It will be seen in FIG. 3A that memory circuit 52 consists of a memory device, such as a semi-conductor memory chip 84, and input gates 86 and output gates 88. Gates 86 and 88 are interconnected, as shown in FIG. 3A, to the input-output terminal means of memory chip 84. The pulse on line 74, as previously discussed, will momentarily allow the four bit word at the output of encoder circuit 34 to pass through input gates 86 and be developed at the input terminal means, or port, of memory chip 84. Simultaneously, the read-write control input of memory chip 84 will be switched to the "write" mode and the information developed on the input port memory chip 84 will be stored in the location addressed by the addressing input indicated at A0 to A7 in FIG. 3A.
The four line input-output terminal means of memory 84 is also connected to the inputs of a four input OR gate 90, which forms a no chord detect circuit, and develops a logic zero level at the output labeled E in FIG. 3A, whenever the four line input-output terminal means of memory 84 is at lobic 0000.
A further input terminal labeled (D) in FIG. 3A is switched to logic level one whenever the control circuit 56 is switched to the playback mode. Input terminal (D) is connected to one input of each of the output gates 88 and will allow the words developed at the output of memory chip 84 to pass through to the output terminal means 80 and, therefore, to line 36.
FIG. 3B includes control circuit 56, counter 68 and memory latch circuit 72. Four terminals are shown at the top of FIG. 3B, and consists of terminals labeled B, C, D and E, respectively. These terminals correspond to similarly labeled terminals at the lower portion of FIG. 3A. A fifth such terminal in FIG. 3B is located in the righthand portion and consists of the output terminal from counter 68, and is labeled A. Terminal B in FIG. 3B receives the "change key" pulse from chord encoder circuit 34, and is connected as a first input to the NAND gate 92. NAND gate 92 inverts the "change key" pulse from terminal B and produces a negative going pulse which is routed through an OR gate 96 and an AND gate 98 to the clear terminal of a shift register 94.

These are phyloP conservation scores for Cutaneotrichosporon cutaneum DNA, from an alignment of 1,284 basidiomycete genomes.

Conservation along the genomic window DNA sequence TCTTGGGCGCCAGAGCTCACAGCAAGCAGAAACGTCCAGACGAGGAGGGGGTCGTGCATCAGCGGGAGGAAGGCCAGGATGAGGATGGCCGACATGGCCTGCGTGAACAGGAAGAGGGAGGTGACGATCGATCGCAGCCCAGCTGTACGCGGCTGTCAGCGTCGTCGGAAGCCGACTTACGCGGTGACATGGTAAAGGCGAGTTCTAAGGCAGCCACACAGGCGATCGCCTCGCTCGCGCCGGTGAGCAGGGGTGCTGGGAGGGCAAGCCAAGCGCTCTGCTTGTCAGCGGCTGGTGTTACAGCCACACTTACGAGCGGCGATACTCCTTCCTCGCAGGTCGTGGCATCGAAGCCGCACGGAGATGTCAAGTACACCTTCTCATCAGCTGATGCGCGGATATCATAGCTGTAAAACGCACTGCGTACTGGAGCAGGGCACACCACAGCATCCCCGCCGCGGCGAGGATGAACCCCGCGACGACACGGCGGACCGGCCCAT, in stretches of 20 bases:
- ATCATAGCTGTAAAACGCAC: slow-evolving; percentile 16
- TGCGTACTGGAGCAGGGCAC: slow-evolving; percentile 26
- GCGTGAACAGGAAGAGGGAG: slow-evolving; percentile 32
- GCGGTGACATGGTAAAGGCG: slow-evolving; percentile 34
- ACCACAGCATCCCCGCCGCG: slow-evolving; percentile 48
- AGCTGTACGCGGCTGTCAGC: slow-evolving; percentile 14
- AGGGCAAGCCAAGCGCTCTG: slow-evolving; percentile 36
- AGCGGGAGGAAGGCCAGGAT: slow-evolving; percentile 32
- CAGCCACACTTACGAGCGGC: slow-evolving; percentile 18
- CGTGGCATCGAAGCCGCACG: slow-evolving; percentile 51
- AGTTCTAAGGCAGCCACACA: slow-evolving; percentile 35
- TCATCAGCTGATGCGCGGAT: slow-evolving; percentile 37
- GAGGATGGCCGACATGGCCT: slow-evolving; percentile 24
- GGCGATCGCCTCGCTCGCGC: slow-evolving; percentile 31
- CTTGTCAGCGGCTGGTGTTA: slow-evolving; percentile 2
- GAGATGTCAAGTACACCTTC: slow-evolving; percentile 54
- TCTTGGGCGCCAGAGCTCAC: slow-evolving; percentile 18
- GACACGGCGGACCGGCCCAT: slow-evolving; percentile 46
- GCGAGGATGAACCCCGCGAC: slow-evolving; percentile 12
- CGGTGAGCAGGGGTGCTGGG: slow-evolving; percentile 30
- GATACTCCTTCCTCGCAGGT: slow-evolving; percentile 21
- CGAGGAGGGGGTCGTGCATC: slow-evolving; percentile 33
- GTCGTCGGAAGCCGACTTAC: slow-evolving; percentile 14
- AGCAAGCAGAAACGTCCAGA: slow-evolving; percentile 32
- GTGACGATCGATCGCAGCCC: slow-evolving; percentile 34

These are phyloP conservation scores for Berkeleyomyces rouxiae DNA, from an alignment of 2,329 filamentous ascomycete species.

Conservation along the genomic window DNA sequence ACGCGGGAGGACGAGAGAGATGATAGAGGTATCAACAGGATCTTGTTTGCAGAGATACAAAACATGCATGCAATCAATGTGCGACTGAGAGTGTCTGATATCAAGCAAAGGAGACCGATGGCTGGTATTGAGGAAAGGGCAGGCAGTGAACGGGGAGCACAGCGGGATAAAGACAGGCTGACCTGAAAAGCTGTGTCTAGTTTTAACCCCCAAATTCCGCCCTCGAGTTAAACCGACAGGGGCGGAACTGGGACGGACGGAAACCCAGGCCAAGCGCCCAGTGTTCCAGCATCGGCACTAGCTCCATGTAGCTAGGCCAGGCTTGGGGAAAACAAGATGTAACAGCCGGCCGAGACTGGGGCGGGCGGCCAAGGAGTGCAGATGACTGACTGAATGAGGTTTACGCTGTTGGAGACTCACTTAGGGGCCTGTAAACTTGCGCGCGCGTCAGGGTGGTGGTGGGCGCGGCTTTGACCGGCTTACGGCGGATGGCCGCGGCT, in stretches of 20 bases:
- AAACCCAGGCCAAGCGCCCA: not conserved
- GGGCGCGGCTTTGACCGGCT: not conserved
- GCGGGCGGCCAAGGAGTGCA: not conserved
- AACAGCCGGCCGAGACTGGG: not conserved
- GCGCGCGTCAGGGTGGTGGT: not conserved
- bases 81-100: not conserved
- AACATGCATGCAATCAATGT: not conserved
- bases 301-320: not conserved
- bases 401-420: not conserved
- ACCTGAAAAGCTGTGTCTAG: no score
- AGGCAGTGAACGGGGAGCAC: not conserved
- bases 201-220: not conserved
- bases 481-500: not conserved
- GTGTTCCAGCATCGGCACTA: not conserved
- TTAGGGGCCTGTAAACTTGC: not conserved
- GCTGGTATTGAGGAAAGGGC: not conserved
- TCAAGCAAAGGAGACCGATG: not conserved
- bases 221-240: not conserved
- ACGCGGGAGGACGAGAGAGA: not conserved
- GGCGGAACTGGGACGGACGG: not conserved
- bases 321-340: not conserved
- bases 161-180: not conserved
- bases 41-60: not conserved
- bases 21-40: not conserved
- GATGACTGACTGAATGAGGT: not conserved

During the negative going portion of the output of AND gate 98, shift register 94 will develop logic zero signals at each of the five output terminals thereof, labeled A through E in FIG. 3B.
The output of AND gate 98 is also connected through an AND gate 100 to the clocking terminal of counter 68. When the negative going pulse from NAND gate 92 returns to logic one, shift register 94 will be enabled, and counter 68 will be clocked to count up for one count. Once shift register 94 is enabled by the logic one level at the output of AND gate 98, clock signals from clock circuit 58 connected to the clocking terminals of shift register 94 will cause a logic one signal to shift into the first output terminal A thereof, and to shift one bit for each rising edge developed by clock 58.
In this manner, a logic one signal will be developed at the B output of shift register 94 to clock pulses after the key down pulse from chord encode circuit 34. When the logic one signal is developed at the B output of shift register 94, and while the C output thereof is still at logic zero, both of the inputs to a NAND gate 102 will be at logic one and, therefore, the output of NAND gate 102 will pulse to logic zero.
The output of NAND gate 102 is routed through an OR gate 104 and a second OR gate 106 to the terminal labeled C in FIG. 3B. Terminal C from FIG. 3B corresponds to wire 74, which has previously been discussed as the read-write control input to memory chip 84.
The negative going pulse from NAND gate 102 will cause the memory chip 84 to store the four bit binary word from input gates 86 into the memory location addressed by the addressing inputs A0 to A7 at chip 84. At the next clock edge from clock circuit 58, the A logic one signal will be developed at the C output of shift register 94, and the output of NAND gate 102 will, therefore, revert to a logic one signal, thus returning memory chip 84 to the read mode.